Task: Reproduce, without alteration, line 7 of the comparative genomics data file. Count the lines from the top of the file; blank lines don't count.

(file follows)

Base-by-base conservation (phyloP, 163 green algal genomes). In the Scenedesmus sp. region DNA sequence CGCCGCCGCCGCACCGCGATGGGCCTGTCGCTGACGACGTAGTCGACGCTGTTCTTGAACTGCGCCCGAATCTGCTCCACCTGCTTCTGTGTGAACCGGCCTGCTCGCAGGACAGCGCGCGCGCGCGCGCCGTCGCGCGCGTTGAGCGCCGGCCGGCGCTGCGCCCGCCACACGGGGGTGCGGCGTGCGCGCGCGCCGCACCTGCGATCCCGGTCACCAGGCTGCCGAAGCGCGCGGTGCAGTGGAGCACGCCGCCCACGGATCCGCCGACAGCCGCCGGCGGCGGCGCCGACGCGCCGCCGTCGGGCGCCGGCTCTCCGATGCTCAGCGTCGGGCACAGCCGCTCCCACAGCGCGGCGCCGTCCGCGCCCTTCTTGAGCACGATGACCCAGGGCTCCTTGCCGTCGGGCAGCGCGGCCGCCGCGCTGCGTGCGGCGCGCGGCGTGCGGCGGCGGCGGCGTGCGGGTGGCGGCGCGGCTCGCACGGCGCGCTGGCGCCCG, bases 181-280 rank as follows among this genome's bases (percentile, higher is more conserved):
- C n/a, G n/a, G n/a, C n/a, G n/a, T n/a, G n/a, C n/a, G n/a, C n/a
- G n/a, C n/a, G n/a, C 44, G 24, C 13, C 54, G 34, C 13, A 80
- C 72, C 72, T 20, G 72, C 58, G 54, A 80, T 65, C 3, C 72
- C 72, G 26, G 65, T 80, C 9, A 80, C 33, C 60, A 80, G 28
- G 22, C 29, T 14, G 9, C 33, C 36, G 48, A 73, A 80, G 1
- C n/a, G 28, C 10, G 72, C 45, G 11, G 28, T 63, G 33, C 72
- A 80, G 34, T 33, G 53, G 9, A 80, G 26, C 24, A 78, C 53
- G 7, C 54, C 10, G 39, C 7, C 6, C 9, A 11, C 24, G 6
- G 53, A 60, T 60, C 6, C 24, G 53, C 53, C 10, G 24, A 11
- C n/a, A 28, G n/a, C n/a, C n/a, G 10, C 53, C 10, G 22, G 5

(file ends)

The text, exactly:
- C n/a, G 28, C 10, G 72, C 45, G 11, G 28, T 63, G 33, C 72